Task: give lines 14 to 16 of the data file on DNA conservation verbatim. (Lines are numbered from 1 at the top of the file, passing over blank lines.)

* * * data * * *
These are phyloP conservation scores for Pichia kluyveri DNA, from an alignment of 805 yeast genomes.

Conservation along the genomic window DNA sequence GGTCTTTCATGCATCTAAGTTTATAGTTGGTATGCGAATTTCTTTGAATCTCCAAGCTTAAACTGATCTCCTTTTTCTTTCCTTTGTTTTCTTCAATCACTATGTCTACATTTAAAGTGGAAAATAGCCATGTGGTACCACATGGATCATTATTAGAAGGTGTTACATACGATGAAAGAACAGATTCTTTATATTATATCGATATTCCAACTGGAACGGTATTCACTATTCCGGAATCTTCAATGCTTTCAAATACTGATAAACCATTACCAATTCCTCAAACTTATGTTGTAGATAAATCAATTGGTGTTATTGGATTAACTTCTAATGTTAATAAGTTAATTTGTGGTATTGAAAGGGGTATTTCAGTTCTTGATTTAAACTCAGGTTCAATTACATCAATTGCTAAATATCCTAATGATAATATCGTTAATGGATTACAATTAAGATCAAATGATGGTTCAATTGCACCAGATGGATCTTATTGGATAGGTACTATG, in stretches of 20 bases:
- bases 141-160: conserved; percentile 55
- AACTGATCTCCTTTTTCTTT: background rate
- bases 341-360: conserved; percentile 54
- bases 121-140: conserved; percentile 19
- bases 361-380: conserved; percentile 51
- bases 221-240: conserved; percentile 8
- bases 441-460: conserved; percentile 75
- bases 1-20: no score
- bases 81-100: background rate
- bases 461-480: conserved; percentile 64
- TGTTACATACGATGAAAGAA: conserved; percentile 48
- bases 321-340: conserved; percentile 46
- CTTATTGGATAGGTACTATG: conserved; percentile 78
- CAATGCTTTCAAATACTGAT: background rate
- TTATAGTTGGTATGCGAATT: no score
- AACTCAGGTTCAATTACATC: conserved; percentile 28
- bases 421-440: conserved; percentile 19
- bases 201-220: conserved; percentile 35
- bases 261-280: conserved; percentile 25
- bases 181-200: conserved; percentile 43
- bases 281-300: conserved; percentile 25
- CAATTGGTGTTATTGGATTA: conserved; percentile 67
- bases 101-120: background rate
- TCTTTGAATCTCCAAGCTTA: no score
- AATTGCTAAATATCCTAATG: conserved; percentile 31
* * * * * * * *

- bases 321-340: conserved; percentile 46
- CTTATTGGATAGGTACTATG: conserved; percentile 78
- CAATGCTTTCAAATACTGAT: background rate